Four days ago, I received a call informing me that all but two sets of the mittens had sold.
“The young gals loved the random pattern mittens. They just walked out the door. Do you have any more?”
The random pattern mittens were all made from wool blends—a good sign: availability, less processing, cheaper purchase prices. Sure enough, I found eleven more sets, all needing hemming and accent buttons. Let’s see: 24 sets of mittens selling at $25 each meant that we had cleared $600. I could repay a part of my original investment and write checks totaling $400 to my friend who had made 16 beautiful wool mittens and didn’t know what she was going to do with them.
Christmas is around the corner, but I am dying to get into the attic and open the boxes and find those plastic sacks of cut and random matched wool blend patterns all waiting to be sewn into mittens that will “just walk out of the store.”
As Martha Stewart (and my friend Walt Wangerin) says, “This is a good thing.”
Award-winning author Karen Mains has long had an interest in spiritual formation and the obedient Christian walk. She has written about the God Hunt in her book by the same name, The God Hunt: The Delightful Chase and the Wonder of Being Found. A hardback copy can be ordered from Mainstay Ministries for $10.00 plus $4.95 shipping and handling. Contact Karen at firstname.lastname@example.org and she will be happy to autograph a copy for you.
Karen continues to write content for her Christian blog, “Thoughts-by-Karen-Mains.” In so doing, she desires to touch the lives of Christian women and men and help them find ways to walk closer with the Lord Jesus Christ. In addition, through silent retreats, spiritual teaching, women’s retreats, Christian vacation opportunities, and other ministry activities, Karen helps each Christian woman and man receive vital spiritual food.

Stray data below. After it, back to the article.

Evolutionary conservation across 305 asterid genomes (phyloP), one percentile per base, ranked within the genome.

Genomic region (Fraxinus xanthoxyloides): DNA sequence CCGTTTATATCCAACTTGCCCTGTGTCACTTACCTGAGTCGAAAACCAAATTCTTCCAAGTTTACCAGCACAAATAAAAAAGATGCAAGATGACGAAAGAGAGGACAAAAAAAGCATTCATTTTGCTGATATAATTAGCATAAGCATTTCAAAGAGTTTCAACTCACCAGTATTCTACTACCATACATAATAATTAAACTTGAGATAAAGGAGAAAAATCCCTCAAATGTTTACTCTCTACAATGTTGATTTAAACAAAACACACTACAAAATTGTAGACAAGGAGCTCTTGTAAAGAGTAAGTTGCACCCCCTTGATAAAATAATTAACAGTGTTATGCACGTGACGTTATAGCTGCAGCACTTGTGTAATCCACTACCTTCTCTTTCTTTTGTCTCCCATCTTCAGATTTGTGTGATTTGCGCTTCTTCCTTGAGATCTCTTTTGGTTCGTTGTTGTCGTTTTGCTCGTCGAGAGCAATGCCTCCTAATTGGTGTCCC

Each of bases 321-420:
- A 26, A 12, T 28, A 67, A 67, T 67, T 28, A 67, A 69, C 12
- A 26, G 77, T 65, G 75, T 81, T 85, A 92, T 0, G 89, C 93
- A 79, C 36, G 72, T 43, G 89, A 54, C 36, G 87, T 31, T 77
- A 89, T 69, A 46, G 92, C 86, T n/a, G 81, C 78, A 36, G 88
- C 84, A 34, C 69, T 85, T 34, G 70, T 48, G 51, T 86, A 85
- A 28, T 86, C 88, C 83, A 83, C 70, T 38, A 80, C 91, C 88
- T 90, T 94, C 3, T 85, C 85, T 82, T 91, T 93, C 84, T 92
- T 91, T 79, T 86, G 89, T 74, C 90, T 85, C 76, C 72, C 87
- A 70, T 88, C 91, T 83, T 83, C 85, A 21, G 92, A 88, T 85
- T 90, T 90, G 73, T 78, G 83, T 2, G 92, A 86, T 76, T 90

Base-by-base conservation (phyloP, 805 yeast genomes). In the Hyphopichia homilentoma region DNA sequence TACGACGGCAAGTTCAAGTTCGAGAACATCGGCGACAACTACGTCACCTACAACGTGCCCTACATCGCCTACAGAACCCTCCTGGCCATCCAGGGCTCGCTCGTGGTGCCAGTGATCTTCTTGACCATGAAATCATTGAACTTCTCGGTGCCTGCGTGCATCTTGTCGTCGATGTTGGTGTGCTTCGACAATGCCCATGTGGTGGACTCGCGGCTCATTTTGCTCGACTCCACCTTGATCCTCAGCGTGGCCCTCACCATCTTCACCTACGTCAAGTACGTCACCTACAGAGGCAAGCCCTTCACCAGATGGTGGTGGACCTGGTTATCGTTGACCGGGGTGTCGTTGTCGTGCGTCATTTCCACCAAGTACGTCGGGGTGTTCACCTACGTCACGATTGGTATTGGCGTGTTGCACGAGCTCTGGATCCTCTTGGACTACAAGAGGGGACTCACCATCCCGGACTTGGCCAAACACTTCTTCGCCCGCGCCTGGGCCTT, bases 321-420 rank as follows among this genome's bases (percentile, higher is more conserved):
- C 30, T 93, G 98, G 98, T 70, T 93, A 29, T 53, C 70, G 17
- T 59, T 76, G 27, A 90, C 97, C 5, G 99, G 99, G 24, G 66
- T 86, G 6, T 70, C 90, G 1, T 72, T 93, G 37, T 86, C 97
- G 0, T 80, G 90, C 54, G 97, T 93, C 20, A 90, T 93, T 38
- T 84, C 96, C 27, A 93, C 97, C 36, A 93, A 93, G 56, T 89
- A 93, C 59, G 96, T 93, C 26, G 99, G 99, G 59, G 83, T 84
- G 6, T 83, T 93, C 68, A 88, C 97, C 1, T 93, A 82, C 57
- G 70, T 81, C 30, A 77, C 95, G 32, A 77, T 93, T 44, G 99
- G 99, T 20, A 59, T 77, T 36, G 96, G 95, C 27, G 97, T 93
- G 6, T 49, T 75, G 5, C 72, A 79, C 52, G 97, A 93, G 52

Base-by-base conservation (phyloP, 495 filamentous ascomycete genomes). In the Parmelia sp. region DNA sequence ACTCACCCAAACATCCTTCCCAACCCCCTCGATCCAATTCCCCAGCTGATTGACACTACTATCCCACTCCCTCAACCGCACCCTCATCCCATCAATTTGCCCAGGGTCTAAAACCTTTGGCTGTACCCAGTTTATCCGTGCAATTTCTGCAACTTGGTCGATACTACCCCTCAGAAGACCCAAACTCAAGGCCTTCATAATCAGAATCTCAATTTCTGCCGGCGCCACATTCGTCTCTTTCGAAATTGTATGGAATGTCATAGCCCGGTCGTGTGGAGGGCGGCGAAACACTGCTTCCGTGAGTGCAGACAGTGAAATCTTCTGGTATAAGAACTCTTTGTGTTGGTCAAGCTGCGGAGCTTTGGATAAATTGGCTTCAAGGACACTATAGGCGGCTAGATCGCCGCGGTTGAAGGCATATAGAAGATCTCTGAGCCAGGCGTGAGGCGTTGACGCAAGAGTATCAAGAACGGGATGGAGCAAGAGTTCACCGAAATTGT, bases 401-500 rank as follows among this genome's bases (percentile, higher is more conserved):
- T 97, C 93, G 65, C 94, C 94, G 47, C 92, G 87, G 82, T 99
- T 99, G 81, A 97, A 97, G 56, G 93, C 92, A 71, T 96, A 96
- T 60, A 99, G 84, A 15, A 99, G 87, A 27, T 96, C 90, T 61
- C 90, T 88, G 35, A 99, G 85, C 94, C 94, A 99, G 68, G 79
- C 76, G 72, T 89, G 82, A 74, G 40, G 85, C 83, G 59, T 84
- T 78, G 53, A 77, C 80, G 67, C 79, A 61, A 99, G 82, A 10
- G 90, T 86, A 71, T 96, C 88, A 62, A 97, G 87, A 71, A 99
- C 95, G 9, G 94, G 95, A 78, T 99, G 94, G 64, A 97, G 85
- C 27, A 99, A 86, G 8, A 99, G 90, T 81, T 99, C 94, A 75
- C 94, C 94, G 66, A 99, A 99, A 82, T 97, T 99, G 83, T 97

Through her Hungry Souls ministry, Karen serves as a spiritual coach to many Christian women and men, and teaches a mentor-writing class. And, through the Global Bag Project, she is working to develop a network of African women who sew exquisite cloth reusable shopping bags, Africa bags. This micro-finance women opportunity helps provide a much-needed sustainable income for struggling African families. For more information on this critically important project, please click here.
For decades, Karen and her husband, David, have served God through religious communications—radio, television, and print publication. They are the co-authors of the Kingdom Tales Trilogy: Tales of the Kingdom, Tales of the Resistance, and Tales of the Restoration. To find many valuable resources for pastors and congregations at the Mainstay Ministries main website, please click here.
Likewise, pastors will find special resources to help them prepare effective, life-transforming Sunday sermons by visiting David Mains’ website by clicking here.